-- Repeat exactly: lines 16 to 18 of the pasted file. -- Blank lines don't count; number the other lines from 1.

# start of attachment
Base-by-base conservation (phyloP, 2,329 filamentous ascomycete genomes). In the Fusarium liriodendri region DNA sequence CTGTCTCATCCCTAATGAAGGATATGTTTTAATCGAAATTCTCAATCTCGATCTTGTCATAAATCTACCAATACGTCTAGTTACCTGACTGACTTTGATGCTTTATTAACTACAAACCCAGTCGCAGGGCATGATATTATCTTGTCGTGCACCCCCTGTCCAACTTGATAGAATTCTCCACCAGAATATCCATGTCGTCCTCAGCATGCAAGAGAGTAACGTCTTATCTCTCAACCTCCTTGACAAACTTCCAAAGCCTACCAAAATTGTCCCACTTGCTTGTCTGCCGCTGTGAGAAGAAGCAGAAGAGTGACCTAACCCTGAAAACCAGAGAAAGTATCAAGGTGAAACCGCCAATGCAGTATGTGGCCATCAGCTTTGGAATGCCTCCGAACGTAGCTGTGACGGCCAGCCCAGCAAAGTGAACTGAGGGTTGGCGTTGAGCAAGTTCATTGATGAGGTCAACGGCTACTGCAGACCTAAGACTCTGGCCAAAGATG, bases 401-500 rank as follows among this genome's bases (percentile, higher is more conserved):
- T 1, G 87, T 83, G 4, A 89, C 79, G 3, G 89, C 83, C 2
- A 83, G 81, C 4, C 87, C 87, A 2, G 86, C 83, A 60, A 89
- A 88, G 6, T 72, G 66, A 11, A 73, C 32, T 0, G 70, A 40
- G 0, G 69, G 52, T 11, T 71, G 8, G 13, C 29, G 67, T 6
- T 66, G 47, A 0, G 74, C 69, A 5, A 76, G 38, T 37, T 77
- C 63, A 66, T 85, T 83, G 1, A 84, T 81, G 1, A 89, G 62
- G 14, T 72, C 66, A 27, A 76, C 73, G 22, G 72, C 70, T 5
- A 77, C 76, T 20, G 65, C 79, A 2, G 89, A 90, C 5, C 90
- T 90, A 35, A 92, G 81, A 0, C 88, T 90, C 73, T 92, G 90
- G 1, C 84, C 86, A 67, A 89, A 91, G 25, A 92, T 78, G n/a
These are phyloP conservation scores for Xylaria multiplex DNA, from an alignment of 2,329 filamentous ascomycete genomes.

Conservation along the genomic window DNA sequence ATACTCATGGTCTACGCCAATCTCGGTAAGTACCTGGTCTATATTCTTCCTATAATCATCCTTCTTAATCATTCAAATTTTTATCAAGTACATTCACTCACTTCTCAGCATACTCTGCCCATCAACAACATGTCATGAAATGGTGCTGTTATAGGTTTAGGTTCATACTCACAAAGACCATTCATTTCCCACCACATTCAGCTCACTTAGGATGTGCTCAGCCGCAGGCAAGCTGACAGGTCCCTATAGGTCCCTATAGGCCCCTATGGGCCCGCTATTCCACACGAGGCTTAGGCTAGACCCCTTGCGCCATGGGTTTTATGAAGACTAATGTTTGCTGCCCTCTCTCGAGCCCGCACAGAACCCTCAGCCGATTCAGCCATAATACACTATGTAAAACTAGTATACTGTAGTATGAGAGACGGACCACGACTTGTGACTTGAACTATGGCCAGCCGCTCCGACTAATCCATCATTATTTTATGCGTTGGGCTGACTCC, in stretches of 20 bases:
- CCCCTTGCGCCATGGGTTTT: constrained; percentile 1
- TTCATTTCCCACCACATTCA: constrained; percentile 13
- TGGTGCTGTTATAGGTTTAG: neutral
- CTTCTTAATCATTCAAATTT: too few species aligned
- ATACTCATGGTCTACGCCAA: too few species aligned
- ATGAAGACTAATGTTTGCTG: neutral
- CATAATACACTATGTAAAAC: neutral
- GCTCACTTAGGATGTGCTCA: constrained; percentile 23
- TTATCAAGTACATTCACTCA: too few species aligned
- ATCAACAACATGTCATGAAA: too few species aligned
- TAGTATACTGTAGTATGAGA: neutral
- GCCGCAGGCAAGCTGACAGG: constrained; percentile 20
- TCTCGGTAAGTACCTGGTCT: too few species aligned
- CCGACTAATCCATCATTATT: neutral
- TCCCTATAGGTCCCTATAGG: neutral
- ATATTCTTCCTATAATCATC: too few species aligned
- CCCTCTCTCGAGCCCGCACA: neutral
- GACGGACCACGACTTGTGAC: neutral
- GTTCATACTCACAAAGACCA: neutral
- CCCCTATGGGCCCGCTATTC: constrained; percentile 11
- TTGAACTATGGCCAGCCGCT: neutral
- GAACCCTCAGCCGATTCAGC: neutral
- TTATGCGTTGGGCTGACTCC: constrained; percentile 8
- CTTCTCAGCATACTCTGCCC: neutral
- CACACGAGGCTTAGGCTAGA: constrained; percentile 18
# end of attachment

- TGGTGCTGTTATAGGTTTAG: neutral
- CTTCTTAATCATTCAAATTT: too few species aligned
- ATACTCATGGTCTACGCCAA: too few species aligned